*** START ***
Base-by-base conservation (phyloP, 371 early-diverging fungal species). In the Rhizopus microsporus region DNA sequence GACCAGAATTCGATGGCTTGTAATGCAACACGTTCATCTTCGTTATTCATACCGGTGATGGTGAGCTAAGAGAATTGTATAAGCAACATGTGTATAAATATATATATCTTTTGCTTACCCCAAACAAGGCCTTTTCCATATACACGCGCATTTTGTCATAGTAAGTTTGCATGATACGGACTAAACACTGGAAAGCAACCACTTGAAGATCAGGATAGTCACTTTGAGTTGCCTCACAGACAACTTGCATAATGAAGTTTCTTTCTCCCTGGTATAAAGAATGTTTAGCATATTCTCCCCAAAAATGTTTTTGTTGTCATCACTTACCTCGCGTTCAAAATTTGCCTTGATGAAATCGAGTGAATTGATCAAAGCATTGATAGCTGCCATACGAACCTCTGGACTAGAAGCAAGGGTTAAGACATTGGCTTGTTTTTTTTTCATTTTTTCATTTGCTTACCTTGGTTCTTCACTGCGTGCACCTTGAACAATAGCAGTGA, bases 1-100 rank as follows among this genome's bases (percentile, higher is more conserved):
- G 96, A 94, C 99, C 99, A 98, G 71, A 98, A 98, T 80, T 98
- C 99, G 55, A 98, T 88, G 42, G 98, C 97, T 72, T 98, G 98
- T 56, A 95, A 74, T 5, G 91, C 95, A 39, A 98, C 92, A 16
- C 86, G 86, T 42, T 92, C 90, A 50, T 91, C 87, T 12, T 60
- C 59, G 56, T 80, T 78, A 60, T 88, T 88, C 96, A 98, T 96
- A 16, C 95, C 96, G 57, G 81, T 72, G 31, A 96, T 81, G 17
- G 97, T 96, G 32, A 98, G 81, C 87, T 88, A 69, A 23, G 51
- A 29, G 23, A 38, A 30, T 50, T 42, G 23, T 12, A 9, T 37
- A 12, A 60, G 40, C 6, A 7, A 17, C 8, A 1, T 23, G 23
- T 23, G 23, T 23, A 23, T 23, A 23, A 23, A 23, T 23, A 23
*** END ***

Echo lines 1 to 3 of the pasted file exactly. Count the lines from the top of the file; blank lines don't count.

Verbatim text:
Base-by-base conservation (phyloP, 371 early-diverging fungal species). In the Rhizopus microsporus region DNA sequence GACCAGAATTCGATGGCTTGTAATGCAACACGTTCATCTTCGTTATTCATACCGGTGATGGTGAGCTAAGAGAATTGTATAAGCAACATGTGTATAAATATATATATCTTTTGCTTACCCCAAACAAGGCCTTTTCCATATACACGCGCATTTTGTCATAGTAAGTTTGCATGATACGGACTAAACACTGGAAAGCAACCACTTGAAGATCAGGATAGTCACTTTGAGTTGCCTCACAGACAACTTGCATAATGAAGTTTCTTTCTCCCTGGTATAAAGAATGTTTAGCATATTCTCCCCAAAAATGTTTTTGTTGTCATCACTTACCTCGCGTTCAAAATTTGCCTTGATGAAATCGAGTGAATTGATCAAAGCATTGATAGCTGCCATACGAACCTCTGGACTAGAAGCAAGGGTTAAGACATTGGCTTGTTTTTTTTTCATTTTTTCATTTGCTTACCTTGGTTCTTCACTGCGTGCACCTTGAACAATAGCAGTGA, bases 1-100 rank as follows among this genome's bases (percentile, higher is more conserved):
- G 96, A 94, C 99, C 99, A 98, G 71, A 98, A 98, T 80, T 98
- C 99, G 55, A 98, T 88, G 42, G 98, C 97, T 72, T 98, G 98